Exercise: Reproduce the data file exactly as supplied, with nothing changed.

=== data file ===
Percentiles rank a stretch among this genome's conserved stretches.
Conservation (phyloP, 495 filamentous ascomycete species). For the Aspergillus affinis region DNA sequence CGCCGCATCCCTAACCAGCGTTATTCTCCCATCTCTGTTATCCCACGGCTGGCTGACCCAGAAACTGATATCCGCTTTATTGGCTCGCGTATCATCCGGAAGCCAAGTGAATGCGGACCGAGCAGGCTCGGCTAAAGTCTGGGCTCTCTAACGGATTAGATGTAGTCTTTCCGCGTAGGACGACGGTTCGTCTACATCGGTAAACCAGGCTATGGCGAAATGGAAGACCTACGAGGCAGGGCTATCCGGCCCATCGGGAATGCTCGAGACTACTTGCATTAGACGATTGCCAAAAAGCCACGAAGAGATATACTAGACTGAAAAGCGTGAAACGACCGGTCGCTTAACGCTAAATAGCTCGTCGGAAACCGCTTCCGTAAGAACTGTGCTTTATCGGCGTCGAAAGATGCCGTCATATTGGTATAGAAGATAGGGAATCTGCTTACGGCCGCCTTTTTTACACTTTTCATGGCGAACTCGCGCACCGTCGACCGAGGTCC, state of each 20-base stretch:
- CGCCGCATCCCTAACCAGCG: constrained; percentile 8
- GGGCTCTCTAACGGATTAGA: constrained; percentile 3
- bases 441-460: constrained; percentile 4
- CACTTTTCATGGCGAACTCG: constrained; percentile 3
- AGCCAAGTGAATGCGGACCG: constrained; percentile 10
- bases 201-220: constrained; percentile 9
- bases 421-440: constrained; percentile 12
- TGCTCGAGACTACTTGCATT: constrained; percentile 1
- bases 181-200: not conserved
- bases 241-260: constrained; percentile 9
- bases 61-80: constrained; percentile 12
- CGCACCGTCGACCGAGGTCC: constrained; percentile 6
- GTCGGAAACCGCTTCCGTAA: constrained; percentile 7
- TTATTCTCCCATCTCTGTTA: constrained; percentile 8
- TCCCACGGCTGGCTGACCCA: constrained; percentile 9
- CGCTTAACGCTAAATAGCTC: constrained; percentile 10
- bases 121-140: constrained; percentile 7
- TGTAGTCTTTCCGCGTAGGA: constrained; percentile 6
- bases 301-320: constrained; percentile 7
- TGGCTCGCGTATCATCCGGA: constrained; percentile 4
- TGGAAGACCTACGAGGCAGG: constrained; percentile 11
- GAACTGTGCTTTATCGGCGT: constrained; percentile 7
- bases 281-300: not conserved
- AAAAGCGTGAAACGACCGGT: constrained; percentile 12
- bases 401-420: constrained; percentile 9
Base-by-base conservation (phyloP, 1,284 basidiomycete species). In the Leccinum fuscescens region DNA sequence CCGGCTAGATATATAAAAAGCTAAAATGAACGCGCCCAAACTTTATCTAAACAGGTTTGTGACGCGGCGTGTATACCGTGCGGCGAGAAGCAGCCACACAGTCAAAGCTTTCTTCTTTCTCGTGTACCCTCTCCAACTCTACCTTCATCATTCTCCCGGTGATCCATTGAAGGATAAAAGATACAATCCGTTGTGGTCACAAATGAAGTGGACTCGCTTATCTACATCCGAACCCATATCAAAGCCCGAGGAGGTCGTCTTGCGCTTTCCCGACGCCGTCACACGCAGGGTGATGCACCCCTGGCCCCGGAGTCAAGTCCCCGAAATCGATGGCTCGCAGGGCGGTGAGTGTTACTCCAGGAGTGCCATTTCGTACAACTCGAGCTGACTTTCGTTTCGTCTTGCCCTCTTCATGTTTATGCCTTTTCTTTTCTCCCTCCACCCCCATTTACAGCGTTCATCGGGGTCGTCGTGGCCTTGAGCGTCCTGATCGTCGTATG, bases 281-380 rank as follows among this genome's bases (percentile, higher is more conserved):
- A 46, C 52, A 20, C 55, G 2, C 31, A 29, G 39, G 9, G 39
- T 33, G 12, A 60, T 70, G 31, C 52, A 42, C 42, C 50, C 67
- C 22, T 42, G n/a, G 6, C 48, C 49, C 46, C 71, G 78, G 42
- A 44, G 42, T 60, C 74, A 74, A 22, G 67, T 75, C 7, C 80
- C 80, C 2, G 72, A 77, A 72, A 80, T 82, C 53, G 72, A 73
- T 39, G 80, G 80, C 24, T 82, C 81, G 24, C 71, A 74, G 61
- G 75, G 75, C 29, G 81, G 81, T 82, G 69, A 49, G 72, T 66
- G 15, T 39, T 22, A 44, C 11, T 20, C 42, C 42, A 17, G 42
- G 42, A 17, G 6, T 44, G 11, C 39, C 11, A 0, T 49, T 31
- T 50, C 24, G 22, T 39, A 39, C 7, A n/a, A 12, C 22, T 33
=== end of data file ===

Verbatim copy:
Percentiles rank a stretch among this genome's conserved stretches.
Conservation (phyloP, 495 filamentous ascomycete species). For the Aspergillus affinis region DNA sequence CGCCGCATCCCTAACCAGCGTTATTCTCCCATCTCTGTTATCCCACGGCTGGCTGACCCAGAAACTGATATCCGCTTTATTGGCTCGCGTATCATCCGGAAGCCAAGTGAATGCGGACCGAGCAGGCTCGGCTAAAGTCTGGGCTCTCTAACGGATTAGATGTAGTCTTTCCGCGTAGGACGACGGTTCGTCTACATCGGTAAACCAGGCTATGGCGAAATGGAAGACCTACGAGGCAGGGCTATCCGGCCCATCGGGAATGCTCGAGACTACTTGCATTAGACGATTGCCAAAAAGCCACGAAGAGATATACTAGACTGAAAAGCGTGAAACGACCGGTCGCTTAACGCTAAATAGCTCGTCGGAAACCGCTTCCGTAAGAACTGTGCTTTATCGGCGTCGAAAGATGCCGTCATATTGGTATAGAAGATAGGGAATCTGCTTACGGCCGCCTTTTTTACACTTTTCATGGCGAACTCGCGCACCGTCGACCGAGGTCC, state of each 20-base stretch:
- CGCCGCATCCCTAACCAGCG: constrained; percentile 8
- GGGCTCTCTAACGGATTAGA: constrained; percentile 3
- bases 441-460: constrained; percentile 4
- CACTTTTCATGGCGAACTCG: constrained; percentile 3
- AGCCAAGTGAATGCGGACCG: constrained; percentile 10
- bases 201-220: constrained; percentile 9
- bases 421-440: constrained; percentile 12
- TGCTCGAGACTACTTGCATT: constrained; percentile 1
- bases 181-200: not conserved
- bases 241-260: constrained; percentile 9
- bases 61-80: constrained; percentile 12
- CGCACCGTCGACCGAGGTCC: constrained; percentile 6
- GTCGGAAACCGCTTCCGTAA: constrained; percentile 7
- TTATTCTCCCATCTCTGTTA: constrained; percentile 8
- TCCCACGGCTGGCTGACCCA: constrained; percentile 9
- CGCTTAACGCTAAATAGCTC: constrained; percentile 10
- bases 121-140: constrained; percentile 7
- TGTAGTCTTTCCGCGTAGGA: constrained; percentile 6
- bases 301-320: constrained; percentile 7
- TGGCTCGCGTATCATCCGGA: constrained; percentile 4
- TGGAAGACCTACGAGGCAGG: constrained; percentile 11
- GAACTGTGCTTTATCGGCGT: constrained; percentile 7
- bases 281-300: not conserved
- AAAAGCGTGAAACGACCGGT: constrained; percentile 12
- bases 401-420: constrained; percentile 9
Base-by-base conservation (phyloP, 1,284 basidiomycete species). In the Leccinum fuscescens region DNA sequence CCGGCTAGATATATAAAAAGCTAAAATGAACGCGCCCAAACTTTATCTAAACAGGTTTGTGACGCGGCGTGTATACCGTGCGGCGAGAAGCAGCCACACAGTCAAAGCTTTCTTCTTTCTCGTGTACCCTCTCCAACTCTACCTTCATCATTCTCCCGGTGATCCATTGAAGGATAAAAGATACAATCCGTTGTGGTCACAAATGAAGTGGACTCGCTTATCTACATCCGAACCCATATCAAAGCCCGAGGAGGTCGTCTTGCGCTTTCCCGACGCCGTCACACGCAGGGTGATGCACCCCTGGCCCCGGAGTCAAGTCCCCGAAATCGATGGCTCGCAGGGCGGTGAGTGTTACTCCAGGAGTGCCATTTCGTACAACTCGAGCTGACTTTCGTTTCGTCTTGCCCTCTTCATGTTTATGCCTTTTCTTTTCTCCCTCCACCCCCATTTACAGCGTTCATCGGGGTCGTCGTGGCCTTGAGCGTCCTGATCGTCGTATG, bases 281-380 rank as follows among this genome's bases (percentile, higher is more conserved):
- A 46, C 52, A 20, C 55, G 2, C 31, A 29, G 39, G 9, G 39
- T 33, G 12, A 60, T 70, G 31, C 52, A 42, C 42, C 50, C 67
- C 22, T 42, G n/a, G 6, C 48, C 49, C 46, C 71, G 78, G 42
- A 44, G 42, T 60, C 74, A 74, A 22, G 67, T 75, C 7, C 80
- C 80, C 2, G 72, A 77, A 72, A 80, T 82, C 53, G 72, A 73
- T 39, G 80, G 80, C 24, T 82, C 81, G 24, C 71, A 74, G 61
- G 75, G 75, C 29, G 81, G 81, T 82, G 69, A 49, G 72, T 66
- G 15, T 39, T 22, A 44, C 11, T 20, C 42, C 42, A 17, G 42
- G 42, A 17, G 6, T 44, G 11, C 39, C 11, A 0, T 49, T 31
- T 50, C 24, G 22, T 39, A 39, C 7, A n/a, A 12, C 22, T 33